ehealth digital library

Digital library of
the Tanzania
health
community

Factors affecting home delivery in rural Tanzania.

Mrisho, M., Schellenberg, J. A., Mushi, A. K., Obrist, B., Mshinda, H., Tanner, M. and Schellenberg, D. (2007) Factors affecting home delivery in rural Tanzania. Tropical medicine & international health : TM & IH, 12 (7). pp. 862-72. ISSN 1360-2276

[img]
Preview
PDF
Factors_Affecting_Home_Delivery.pdf

Download (0B)

Abstract

BACKGROUND

Studies of factors affecting place of delivery have rarely considered the influence of gender roles and relations within the household. This study combines an understanding of gender issues relating to health and help-seeking behaviour with epidemiological knowledge concerning place of delivery.

METHODS

In-depth interviews, focus group discussions and participant observation were used to explore determinants of home delivery in southern Tanzania. Quantitative data were collected in a cross-sectional survey of 21,600 randomly chosen households.

RESULTS

Issues of risk and vulnerability, such as lack of money, lack of transport, sudden onset of labour, short labour, staff attitudes, lack of privacy, tradition and cultures and the pattern of decision-making power within the household were perceived as key determinants of the place of delivery. More than 9000 women were interviewed about their most recent delivery in the quantitative survey. There were substantial variations between ethnic groups with respect to place of delivery (P<0.0001). Women who lived in male-headed households were less likely to deliver in a health facility than women in female-headed households (RR 0.86, 95% CI 0.80-0.91). Mothers with primary and higher education were more likely to deliver at a health facility (RR 1.30, 95% CI 1.23-1.38). Younger mothers and the least poor women were also more likely to deliver in a health facility compared with the older and the poorest women, respectively.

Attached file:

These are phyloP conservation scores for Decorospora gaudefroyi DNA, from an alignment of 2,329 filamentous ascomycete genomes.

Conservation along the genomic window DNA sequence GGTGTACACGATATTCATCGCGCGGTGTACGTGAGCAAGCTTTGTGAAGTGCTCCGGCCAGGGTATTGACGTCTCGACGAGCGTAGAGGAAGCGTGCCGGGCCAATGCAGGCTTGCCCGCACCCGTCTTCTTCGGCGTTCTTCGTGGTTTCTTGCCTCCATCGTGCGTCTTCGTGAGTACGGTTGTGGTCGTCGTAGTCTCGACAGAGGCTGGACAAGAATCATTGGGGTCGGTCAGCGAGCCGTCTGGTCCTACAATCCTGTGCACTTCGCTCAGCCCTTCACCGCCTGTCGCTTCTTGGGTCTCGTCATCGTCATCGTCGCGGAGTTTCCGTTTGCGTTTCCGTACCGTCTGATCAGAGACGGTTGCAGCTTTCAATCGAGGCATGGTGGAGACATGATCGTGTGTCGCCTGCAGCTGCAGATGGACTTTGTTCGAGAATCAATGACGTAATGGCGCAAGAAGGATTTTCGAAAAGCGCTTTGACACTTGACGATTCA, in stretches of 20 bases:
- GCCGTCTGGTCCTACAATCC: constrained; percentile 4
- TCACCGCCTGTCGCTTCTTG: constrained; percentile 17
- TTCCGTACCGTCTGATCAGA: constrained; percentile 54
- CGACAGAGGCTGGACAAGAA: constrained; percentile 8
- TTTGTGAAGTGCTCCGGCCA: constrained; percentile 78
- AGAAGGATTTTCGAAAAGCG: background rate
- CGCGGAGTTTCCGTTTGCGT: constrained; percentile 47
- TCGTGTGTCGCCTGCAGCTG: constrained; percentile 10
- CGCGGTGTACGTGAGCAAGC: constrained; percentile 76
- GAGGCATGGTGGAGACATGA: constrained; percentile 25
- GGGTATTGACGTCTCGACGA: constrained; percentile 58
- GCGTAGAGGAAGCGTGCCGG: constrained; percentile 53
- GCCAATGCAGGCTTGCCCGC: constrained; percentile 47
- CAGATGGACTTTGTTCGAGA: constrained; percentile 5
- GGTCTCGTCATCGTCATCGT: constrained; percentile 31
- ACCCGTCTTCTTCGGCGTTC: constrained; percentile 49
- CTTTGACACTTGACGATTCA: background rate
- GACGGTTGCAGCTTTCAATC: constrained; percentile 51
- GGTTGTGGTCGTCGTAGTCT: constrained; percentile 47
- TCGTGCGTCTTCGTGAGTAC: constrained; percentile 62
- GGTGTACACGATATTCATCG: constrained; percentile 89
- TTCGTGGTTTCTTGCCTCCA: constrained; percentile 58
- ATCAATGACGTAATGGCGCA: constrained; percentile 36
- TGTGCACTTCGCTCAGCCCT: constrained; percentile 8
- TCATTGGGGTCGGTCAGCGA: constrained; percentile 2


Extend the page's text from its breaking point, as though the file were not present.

CONCLUSIONS

To address neonatal mortality, special attention should be paid to neonatal health in both maternal and child health programmes. The findings emphasize the need for a systematic approach to overcome health-system constraints, community based programmes and scale-up effective low-cost interventions which are already available.

Item Type: Article
Keywords: Home delivery, Maternal Health, gender, help seeking-behaviour, epidemiology
Subjects: ?? MNH2 ??
Divisions: ?? ihi_bio ??
Depositing User: Users 61 not found.
Date Deposited: 17 Jul 2012 07:14
Last Modified: 16 Aug 2012 15:57
URI: http://ihi.eprints.org/id/eprint/153

Actions (login required)

Edit Item Edit Item

Downloads

Downloads per month over past year

View more statistics